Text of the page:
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Journal Article

The Science of Scientific Writing

01 Jan 1990-American Scientist-Vol. 78, Iss: 6, pp 550-558

AbstractScience is often hard to read Most people assume that its difficulties are born out of necessity, out of the extreme complexity of scientific concepts, data and analysis We argue here that complexity of thought need not lead to impenetrability of expression; we demonstrate a number of rhetorical principles that can produce clarity in communication without oversimplifying scientific issues The results are substantive, not merely cosmetic: Improving the quality of writing actually improves the quality of thought

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Citations
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Journal ArticleDOI
TL;DR: A proposed standard protocol for describing IBMs and ABMs, developed and tested by 28 modellers who cover a wide range of fields within ecology, and considered as a first step for establishing a more detailed common format of the description of IBm and ABM.
Abstract: Simulation models that describe autonomous individual organisms (individual based models, IBM) or agents (agent-based models, ABM) have become a widely used tool, not only in ecology, but also in many other disciplines dealing with complex systems made up of autonomous entities. However, there is no standard protocol for describing such simulation models, which can make them difficult to understand and to duplicate. This paper presents a proposed standard protocol, ODD, for describing IBMs and ABMs, developed and tested by 28 modellers who cover a wide range of fields within ecology. This protocol consists of three blocks (Overview, Design concepts, and Details), which are subdivided into seven elements: Purpose, State variables and scales, Process overview and scheduling, Design concepts, Initialization, Input, and Submodels. We explain which aspects of a model should be described in each element, and we present an example to illustrate the protocol in use. In addition, 19 examples are available in an Online Appendix. We consider ODD as a first step for establishing a more detailed common format of the description of IBMs and ABMs. Once initiated, the protocol will hopefully evolve as it becomes used by a sufficiently large proportion of modellers.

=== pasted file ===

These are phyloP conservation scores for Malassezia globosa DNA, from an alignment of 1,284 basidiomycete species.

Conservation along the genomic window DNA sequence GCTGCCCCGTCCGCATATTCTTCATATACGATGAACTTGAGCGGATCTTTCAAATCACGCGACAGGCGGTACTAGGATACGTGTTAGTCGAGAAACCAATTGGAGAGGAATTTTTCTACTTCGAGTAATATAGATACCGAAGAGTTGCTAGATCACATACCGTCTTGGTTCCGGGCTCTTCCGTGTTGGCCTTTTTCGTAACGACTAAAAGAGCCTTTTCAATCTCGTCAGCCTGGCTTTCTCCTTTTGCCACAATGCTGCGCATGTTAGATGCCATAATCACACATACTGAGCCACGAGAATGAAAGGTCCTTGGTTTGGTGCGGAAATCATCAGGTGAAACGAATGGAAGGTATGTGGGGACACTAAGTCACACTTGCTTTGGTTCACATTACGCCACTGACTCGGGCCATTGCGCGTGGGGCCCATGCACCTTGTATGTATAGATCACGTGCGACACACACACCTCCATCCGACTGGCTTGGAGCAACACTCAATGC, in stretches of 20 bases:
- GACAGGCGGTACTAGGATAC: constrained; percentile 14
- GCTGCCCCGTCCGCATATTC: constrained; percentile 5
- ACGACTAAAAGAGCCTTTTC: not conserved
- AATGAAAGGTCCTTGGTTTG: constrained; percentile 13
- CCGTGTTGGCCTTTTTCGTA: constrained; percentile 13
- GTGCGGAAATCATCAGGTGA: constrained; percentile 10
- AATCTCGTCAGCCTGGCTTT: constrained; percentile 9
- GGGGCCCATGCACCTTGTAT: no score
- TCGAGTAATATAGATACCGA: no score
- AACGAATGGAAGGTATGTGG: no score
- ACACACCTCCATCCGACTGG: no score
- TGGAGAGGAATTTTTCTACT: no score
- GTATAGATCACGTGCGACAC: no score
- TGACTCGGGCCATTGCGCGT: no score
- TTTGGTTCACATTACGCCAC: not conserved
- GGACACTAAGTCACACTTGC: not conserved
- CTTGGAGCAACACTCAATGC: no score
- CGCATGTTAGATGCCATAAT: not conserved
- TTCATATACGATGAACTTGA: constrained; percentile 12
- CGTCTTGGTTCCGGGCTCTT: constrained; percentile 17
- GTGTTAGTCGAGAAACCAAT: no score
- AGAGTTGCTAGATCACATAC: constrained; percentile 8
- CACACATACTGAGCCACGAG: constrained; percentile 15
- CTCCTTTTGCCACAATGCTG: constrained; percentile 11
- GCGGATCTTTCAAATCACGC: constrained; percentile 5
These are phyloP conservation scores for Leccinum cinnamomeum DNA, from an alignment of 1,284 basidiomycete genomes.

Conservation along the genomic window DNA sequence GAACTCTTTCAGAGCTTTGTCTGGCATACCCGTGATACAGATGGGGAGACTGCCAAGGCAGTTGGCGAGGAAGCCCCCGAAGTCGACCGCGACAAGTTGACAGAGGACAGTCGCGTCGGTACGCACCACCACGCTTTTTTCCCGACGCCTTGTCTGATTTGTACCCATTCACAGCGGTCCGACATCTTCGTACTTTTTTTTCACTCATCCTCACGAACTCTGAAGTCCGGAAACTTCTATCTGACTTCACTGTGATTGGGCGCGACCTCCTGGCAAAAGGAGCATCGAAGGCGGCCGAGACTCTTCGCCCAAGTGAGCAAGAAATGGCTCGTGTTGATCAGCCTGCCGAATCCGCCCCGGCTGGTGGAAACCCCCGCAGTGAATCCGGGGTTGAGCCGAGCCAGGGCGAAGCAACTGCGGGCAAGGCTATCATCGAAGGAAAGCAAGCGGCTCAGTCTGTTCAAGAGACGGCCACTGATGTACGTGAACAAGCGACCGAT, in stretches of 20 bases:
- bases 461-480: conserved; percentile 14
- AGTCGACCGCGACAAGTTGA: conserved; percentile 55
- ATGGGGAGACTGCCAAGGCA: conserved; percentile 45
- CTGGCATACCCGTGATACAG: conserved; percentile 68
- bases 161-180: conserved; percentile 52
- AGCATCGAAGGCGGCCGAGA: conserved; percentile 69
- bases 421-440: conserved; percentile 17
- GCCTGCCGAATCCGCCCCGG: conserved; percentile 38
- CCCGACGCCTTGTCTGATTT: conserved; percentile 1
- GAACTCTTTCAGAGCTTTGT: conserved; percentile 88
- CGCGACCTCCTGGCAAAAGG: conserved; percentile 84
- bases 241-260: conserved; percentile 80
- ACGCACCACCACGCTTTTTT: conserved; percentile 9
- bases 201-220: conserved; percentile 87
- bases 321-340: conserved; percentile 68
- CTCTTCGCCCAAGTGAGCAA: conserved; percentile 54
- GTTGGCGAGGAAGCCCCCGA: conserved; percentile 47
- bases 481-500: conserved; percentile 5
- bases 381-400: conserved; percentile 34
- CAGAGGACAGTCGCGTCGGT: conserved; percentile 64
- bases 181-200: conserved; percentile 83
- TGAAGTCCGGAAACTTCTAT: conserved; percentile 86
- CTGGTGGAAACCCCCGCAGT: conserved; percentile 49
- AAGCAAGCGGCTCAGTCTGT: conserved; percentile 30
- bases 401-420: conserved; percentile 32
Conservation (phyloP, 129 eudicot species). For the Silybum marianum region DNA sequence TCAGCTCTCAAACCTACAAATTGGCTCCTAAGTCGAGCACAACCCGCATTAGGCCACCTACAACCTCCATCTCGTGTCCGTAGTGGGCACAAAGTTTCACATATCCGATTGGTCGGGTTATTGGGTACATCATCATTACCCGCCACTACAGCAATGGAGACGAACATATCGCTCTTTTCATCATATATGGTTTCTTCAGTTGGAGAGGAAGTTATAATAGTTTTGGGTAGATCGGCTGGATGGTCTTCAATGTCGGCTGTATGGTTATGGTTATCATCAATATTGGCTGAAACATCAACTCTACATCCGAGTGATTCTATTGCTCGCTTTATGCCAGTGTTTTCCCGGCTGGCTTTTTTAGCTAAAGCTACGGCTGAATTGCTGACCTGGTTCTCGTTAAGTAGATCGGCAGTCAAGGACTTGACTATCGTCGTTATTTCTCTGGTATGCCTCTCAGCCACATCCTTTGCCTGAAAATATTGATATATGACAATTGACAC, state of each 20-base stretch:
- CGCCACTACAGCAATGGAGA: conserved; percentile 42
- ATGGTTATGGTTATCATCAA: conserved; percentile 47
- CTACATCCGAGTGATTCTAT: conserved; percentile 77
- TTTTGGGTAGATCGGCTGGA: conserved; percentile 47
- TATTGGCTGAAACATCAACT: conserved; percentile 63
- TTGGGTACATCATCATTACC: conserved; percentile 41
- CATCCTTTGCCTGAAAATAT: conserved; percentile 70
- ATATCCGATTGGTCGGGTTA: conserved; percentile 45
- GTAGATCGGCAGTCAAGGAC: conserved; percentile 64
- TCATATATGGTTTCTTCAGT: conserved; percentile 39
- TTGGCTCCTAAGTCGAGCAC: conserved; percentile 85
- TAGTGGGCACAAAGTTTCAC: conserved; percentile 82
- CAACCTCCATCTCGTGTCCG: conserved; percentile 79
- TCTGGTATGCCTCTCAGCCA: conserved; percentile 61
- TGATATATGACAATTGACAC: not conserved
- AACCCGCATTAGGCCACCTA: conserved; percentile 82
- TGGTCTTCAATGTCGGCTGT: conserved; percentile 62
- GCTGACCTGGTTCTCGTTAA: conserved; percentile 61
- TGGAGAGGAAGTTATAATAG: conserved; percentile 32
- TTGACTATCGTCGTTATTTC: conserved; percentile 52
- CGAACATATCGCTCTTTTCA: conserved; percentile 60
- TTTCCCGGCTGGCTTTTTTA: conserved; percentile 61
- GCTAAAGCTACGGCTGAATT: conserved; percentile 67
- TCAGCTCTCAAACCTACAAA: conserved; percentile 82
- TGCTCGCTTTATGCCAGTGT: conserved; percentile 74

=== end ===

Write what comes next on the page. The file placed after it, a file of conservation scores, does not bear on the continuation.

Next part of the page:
2,394 citations

Journal ArticleDOI
TL;DR: The definition of ODD is revised to clarify aspects of the original version and thereby facilitate future standardization of ABM descriptions and improves the rigorous formulation of models and helps make the theoretical foundations of large models more visible.
Abstract: The ‘ODD’ (Overview, Design concepts, and Details) protocol was published in 2006 to standardize the published descriptions of individual-based and agent-based models (ABMs). The primary objectives of ODD are to make model descriptions more understandable and complete, thereby making ABMs less subject to criticism for being irreproducible. We have systematically evaluated existing uses of the ODD protocol and identified, as expected, parts of ODD needing improvement and clarification. Accordingly, we revise the definition of ODD to clarify aspects of the original version and thereby facilitate future standardization of ABM descriptions. We discuss frequently raised critiques in ODD but also two emerging, and unanticipated, benefits: ODD improves the rigorous formulation of models and helps make the theoretical foundations of large models more visible. Although the protocol was designed for ABMs, it can help with documenting any large, complex model, alleviating some general objections against such models.